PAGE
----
December 3, 2005


[DHN Introduction: This is the final text of the Louisville Charter
for Safer Chemicals -- a document that represents a major
breakthrough in U.S. chemicals policy innovation AND an extremely
important indicator of the sophistication and depth of the grass-roots
movement for health and justice in the U.S. For background on the
Charter, look here. To keep abreast of new developments, check
here often. -- DHN Editors]

Fundamental reform to current chemical laws is necessary to protect
children, workers, communities, and the environment. We must shift
market and government actions to protect health and the natural
systems that support us. As a priority, we must act to phase out the
most dangerous chemicals, develop safer alternatives, protect high-
risk communities, and ensure that those responsible for creating
hazardous chemicals bear the full costs of correcting damages to our
health and the environment.

By designing new, safer chemicals, products, and production systems we
will protect people's health and create healthy, sustainable jobs.
Some leading companies are already on this path. They are creating
safe products and new jobs by using clean, innovative technologies.
But transforming entire markets will require policy change. A first
step to creating a safe and healthy global environment is a major
reform of our nation's chemicals policy. Any reform must:

Require Safer Substitutes and Solutions

Seek to eliminate the use and emissions of hazardous chemicals by
altering production processes, substituting safer chemicals,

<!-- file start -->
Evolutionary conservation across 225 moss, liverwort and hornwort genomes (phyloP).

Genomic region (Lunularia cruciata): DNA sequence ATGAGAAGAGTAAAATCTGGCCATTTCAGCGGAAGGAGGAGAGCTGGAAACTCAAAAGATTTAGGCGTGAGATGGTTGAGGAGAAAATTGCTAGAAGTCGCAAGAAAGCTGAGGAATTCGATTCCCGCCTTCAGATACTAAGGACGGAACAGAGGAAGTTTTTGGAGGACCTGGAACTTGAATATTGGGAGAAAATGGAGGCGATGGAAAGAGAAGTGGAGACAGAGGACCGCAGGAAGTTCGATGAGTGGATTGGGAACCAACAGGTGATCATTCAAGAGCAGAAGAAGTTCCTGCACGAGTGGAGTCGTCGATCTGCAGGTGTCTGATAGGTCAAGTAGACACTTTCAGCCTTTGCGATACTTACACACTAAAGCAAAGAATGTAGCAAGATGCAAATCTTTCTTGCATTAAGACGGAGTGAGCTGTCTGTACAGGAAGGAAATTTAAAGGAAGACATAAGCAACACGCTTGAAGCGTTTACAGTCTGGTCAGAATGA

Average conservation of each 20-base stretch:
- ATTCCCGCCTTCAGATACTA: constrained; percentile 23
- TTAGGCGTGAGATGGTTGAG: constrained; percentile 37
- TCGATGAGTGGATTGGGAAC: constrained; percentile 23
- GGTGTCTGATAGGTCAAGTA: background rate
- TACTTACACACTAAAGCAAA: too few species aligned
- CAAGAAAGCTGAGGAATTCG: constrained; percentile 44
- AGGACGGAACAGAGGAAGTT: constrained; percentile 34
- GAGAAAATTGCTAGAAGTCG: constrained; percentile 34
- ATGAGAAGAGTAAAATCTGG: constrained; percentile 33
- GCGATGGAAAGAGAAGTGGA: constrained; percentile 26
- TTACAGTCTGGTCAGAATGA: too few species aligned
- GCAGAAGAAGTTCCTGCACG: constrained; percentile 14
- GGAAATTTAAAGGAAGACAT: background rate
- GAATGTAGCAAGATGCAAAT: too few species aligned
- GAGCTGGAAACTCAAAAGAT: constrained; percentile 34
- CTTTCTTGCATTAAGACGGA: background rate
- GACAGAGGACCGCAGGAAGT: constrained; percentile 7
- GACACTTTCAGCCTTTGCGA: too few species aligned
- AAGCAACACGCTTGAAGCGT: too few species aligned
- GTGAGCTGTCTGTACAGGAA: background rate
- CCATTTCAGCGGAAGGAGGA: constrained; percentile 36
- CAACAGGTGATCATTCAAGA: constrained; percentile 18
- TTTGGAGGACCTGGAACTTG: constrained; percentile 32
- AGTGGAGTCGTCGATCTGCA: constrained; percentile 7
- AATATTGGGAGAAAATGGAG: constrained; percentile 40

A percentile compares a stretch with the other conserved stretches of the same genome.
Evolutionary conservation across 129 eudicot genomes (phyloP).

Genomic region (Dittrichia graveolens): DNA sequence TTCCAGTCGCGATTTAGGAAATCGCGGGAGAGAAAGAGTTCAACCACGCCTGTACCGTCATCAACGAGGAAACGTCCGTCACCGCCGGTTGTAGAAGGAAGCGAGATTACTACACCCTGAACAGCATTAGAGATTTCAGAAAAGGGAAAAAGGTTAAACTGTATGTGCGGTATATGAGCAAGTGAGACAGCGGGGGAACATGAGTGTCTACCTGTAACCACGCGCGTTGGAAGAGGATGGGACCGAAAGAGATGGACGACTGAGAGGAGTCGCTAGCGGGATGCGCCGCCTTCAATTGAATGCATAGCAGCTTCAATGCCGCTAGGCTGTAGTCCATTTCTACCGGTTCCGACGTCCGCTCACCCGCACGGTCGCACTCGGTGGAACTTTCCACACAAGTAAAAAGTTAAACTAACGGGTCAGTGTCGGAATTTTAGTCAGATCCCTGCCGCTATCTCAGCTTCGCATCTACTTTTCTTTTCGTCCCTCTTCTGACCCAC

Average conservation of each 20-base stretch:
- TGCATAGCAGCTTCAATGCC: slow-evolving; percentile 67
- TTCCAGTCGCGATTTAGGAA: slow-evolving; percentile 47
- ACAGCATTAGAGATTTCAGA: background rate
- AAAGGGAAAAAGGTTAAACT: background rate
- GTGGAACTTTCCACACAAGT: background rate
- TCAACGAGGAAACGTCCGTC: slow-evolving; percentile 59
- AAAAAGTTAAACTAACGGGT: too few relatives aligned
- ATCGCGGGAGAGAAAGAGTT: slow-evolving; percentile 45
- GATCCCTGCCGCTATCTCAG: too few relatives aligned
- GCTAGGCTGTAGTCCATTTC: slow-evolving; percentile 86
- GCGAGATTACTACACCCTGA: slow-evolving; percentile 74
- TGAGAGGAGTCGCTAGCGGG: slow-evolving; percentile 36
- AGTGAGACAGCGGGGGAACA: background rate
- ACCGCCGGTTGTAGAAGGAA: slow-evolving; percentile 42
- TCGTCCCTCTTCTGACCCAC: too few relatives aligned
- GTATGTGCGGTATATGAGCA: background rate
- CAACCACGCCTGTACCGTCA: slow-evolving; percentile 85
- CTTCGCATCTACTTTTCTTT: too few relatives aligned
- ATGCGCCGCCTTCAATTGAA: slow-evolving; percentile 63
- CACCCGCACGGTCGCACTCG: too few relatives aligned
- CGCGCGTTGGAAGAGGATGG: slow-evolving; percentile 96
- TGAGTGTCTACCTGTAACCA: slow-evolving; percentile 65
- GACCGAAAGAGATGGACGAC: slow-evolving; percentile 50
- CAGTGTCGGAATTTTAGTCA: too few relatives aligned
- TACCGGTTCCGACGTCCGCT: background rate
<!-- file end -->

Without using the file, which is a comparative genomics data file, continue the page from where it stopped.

redesigning products and systems, rewarding innovation and re-
examining product function. Safer substitution includes an obligation
on the part of the public and private sectors to invest in research
and development of sustainable chemicals, products, materials and

Phase Out Persistent, Bioaccumulative, or Highly Toxic Chemicals

Prioritize for elimination chemicals that are slow to degrade,
accumulate in our bodies or living organisms, or are highly hazardous
to humans or the environment. Ensure that chemicals eliminated in the
United States are not exported to other countries.

Give the Public and Workers the Full Right-to-Know and Participate

Provide meaningful involvement for the public and workers in decisions
on chemicals. Disclose chemicals and materials, list quantities of
chemicals produced, used, released, and exported, and provide
public/worker access to chemical hazard, use and exposure information.

Act on Early Warnings

Act with foresight. Prevent harm from new or existing chemicals when
credible evidence of harm exists, even when some uncertainty remains
regarding the exact nature and magnitude of the harm.

Require Comprehensive Safety Data for All Chemicals

For a chemical to remain on or be placed on the market manufacturers
must provide publicly available safety information about that
chemical. The information must be sufficient to permit a reasonable
evaluation of the safety of the chemical for human health and the
environment, including hazard, use and exposure information. This
isthe principle of "No Data, No Market."

Take Immediate Action to Protect Communities and Workers

When communities and workers are exposed to levels of chemicals that
pose a health hazard, immediate action is necessary to eliminate these
exposures. We must ensure that no population is disproportionately
burdened by chemicals.

Dates must be set for implementing each of these reforms. Together
these changes are a first step towards reforming a 30-year old
chemical management system that fails to protect public health and the
environment. By implementing the Louisville Charter and committing to
the innovation of safer chemicals and processes, governments and
corporations will be leading the way toward a healthier economy and a
healthier society.

Background Paper #1: Require Safer Substitutes and Solutions

Background Paper #2: Phase Out Persistent, Bioaccumulative, or Highly
Toxic Chemicals

Background Paper #3: Give the Public and Workers the Full Right-to-
Know and Participate

Background Paper #4: Act with Foresight

Background Paper #5: Require Comprehensive Safety Data for All

Background Paper #6: Take Immediate Action to Protect Communities and